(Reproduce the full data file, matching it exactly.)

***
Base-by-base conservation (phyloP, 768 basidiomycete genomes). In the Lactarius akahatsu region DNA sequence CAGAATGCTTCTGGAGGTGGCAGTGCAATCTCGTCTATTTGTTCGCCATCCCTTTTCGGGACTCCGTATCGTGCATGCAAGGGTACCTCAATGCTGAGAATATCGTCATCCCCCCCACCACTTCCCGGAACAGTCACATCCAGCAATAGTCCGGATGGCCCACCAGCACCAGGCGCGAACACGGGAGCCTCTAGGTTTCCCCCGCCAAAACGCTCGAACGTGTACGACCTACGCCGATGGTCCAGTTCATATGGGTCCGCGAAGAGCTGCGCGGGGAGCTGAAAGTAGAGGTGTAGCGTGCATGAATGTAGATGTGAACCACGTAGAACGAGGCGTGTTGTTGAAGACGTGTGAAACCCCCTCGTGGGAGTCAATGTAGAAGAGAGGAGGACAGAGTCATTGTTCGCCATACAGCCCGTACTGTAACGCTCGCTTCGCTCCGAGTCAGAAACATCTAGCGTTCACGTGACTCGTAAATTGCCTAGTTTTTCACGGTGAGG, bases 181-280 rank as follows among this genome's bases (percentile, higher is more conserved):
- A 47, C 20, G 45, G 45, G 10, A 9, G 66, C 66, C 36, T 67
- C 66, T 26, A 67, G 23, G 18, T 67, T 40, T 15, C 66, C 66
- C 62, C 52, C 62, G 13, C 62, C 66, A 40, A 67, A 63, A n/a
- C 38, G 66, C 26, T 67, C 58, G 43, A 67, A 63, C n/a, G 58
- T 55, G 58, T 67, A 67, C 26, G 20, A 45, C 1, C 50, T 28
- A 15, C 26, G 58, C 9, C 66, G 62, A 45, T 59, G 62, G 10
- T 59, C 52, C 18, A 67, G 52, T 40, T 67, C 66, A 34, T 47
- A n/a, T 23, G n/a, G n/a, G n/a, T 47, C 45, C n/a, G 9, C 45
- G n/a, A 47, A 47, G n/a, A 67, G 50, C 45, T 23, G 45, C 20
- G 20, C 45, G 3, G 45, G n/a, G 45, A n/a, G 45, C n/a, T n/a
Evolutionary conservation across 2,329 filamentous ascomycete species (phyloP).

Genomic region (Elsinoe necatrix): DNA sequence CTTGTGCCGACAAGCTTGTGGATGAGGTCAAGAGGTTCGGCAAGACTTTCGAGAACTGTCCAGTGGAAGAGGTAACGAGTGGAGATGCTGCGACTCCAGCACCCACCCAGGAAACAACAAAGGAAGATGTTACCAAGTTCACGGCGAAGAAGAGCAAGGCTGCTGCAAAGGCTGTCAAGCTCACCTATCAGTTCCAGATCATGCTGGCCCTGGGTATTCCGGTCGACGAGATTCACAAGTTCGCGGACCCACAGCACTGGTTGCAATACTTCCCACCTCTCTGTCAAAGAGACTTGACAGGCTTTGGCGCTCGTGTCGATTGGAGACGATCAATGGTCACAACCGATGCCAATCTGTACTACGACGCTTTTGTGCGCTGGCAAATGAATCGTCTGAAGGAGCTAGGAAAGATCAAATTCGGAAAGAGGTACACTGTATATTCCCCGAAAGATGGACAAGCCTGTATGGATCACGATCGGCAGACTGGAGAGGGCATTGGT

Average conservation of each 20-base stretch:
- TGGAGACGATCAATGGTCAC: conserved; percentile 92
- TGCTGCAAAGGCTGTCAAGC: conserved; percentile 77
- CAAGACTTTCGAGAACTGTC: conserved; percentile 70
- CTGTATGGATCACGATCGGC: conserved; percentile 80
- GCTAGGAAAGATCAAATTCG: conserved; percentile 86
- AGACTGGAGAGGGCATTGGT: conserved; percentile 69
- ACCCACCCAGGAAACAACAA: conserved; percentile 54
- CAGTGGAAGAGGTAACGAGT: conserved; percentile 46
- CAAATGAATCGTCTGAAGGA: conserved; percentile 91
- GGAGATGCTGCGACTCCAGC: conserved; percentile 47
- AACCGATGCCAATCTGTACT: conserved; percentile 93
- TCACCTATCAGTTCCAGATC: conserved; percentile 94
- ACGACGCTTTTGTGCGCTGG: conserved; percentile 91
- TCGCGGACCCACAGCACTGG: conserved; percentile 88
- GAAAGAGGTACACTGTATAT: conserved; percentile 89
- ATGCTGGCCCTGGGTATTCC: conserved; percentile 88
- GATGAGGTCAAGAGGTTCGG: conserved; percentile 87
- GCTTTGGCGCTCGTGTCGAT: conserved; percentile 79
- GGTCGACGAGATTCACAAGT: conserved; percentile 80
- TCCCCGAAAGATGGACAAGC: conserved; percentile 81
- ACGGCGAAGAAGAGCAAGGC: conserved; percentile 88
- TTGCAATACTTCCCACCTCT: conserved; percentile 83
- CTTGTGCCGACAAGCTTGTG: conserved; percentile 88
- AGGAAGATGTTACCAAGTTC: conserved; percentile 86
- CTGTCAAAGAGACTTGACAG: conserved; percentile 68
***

Base-by-base conservation (phyloP, 768 basidiomycete genomes). In the Lactarius akahatsu region DNA sequence CAGAATGCTTCTGGAGGTGGCAGTGCAATCTCGTCTATTTGTTCGCCATCCCTTTTCGGGACTCCGTATCGTGCATGCAAGGGTACCTCAATGCTGAGAATATCGTCATCCCCCCCACCACTTCCCGGAACAGTCACATCCAGCAATAGTCCGGATGGCCCACCAGCACCAGGCGCGAACACGGGAGCCTCTAGGTTTCCCCCGCCAAAACGCTCGAACGTGTACGACCTACGCCGATGGTCCAGTTCATATGGGTCCGCGAAGAGCTGCGCGGGGAGCTGAAAGTAGAGGTGTAGCGTGCATGAATGTAGATGTGAACCACGTAGAACGAGGCGTGTTGTTGAAGACGTGTGAAACCCCCTCGTGGGAGTCAATGTAGAAGAGAGGAGGACAGAGTCATTGTTCGCCATACAGCCCGTACTGTAACGCTCGCTTCGCTCCGAGTCAGAAACATCTAGCGTTCACGTGACTCGTAAATTGCCTAGTTTTTCACGGTGAGG, bases 181-280 rank as follows among this genome's bases (percentile, higher is more conserved):
- A 47, C 20, G 45, G 45, G 10, A 9, G 66, C 66, C 36, T 67
- C 66, T 26, A 67, G 23, G 18, T 67, T 40, T 15, C 66, C 66
- C 62, C 52, C 62, G 13, C 62, C 66, A 40, A 67, A 63, A n/a
- C 38, G 66, C 26, T 67, C 58, G 43, A 67, A 63, C n/a, G 58
- T 55, G 58, T 67, A 67, C 26, G 20, A 45, C 1, C 50, T 28
- A 15, C 26, G 58, C 9, C 66, G 62, A 45, T 59, G 62, G 10
- T 59, C 52, C 18, A 67, G 52, T 40, T 67, C 66, A 34, T 47
- A n/a, T 23, G n/a, G n/a, G n/a, T 47, C 45, C n/a, G 9, C 45
- G n/a, A 47, A 47, G n/a, A 67, G 50, C 45, T 23, G 45, C 20
- G 20, C 45, G 3, G 45, G n/a, G 45, A n/a, G 45, C n/a, T n/a
Evolutionary conservation across 2,329 filamentous ascomycete species (phyloP).

Genomic region (Elsinoe necatrix): DNA sequence CTTGTGCCGACAAGCTTGTGGATGAGGTCAAGAGGTTCGGCAAGACTTTCGAGAACTGTCCAGTGGAAGAGGTAACGAGTGGAGATGCTGCGACTCCAGCACCCACCCAGGAAACAACAAAGGAAGATGTTACCAAGTTCACGGCGAAGAAGAGCAAGGCTGCTGCAAAGGCTGTCAAGCTCACCTATCAGTTCCAGATCATGCTGGCCCTGGGTATTCCGGTCGACGAGATTCACAAGTTCGCGGACCCACAGCACTGGTTGCAATACTTCCCACCTCTCTGTCAAAGAGACTTGACAGGCTTTGGCGCTCGTGTCGATTGGAGACGATCAATGGTCACAACCGATGCCAATCTGTACTACGACGCTTTTGTGCGCTGGCAAATGAATCGTCTGAAGGAGCTAGGAAAGATCAAATTCGGAAAGAGGTACACTGTATATTCCCCGAAAGATGGACAAGCCTGTATGGATCACGATCGGCAGACTGGAGAGGGCATTGGT

Average conservation of each 20-base stretch:
- TGGAGACGATCAATGGTCAC: conserved; percentile 92
- TGCTGCAAAGGCTGTCAAGC: conserved; percentile 77
- CAAGACTTTCGAGAACTGTC: conserved; percentile 70
- CTGTATGGATCACGATCGGC: conserved; percentile 80
- GCTAGGAAAGATCAAATTCG: conserved; percentile 86
- AGACTGGAGAGGGCATTGGT: conserved; percentile 69
- ACCCACCCAGGAAACAACAA: conserved; percentile 54
- CAGTGGAAGAGGTAACGAGT: conserved; percentile 46
- CAAATGAATCGTCTGAAGGA: conserved; percentile 91
- GGAGATGCTGCGACTCCAGC: conserved; percentile 47
- AACCGATGCCAATCTGTACT: conserved; percentile 93
- TCACCTATCAGTTCCAGATC: conserved; percentile 94
- ACGACGCTTTTGTGCGCTGG: conserved; percentile 91
- TCGCGGACCCACAGCACTGG: conserved; percentile 88
- GAAAGAGGTACACTGTATAT: conserved; percentile 89
- ATGCTGGCCCTGGGTATTCC: conserved; percentile 88
- GATGAGGTCAAGAGGTTCGG: conserved; percentile 87
- GCTTTGGCGCTCGTGTCGAT: conserved; percentile 79
- GGTCGACGAGATTCACAAGT: conserved; percentile 80
- TCCCCGAAAGATGGACAAGC: conserved; percentile 81
- ACGGCGAAGAAGAGCAAGGC: conserved; percentile 88
- TTGCAATACTTCCCACCTCT: conserved; percentile 83
- CTTGTGCCGACAAGCTTGTG: conserved; percentile 88
- AGGAAGATGTTACCAAGTTC: conserved; percentile 86
- CTGTCAAAGAGACTTGACAG: conserved; percentile 68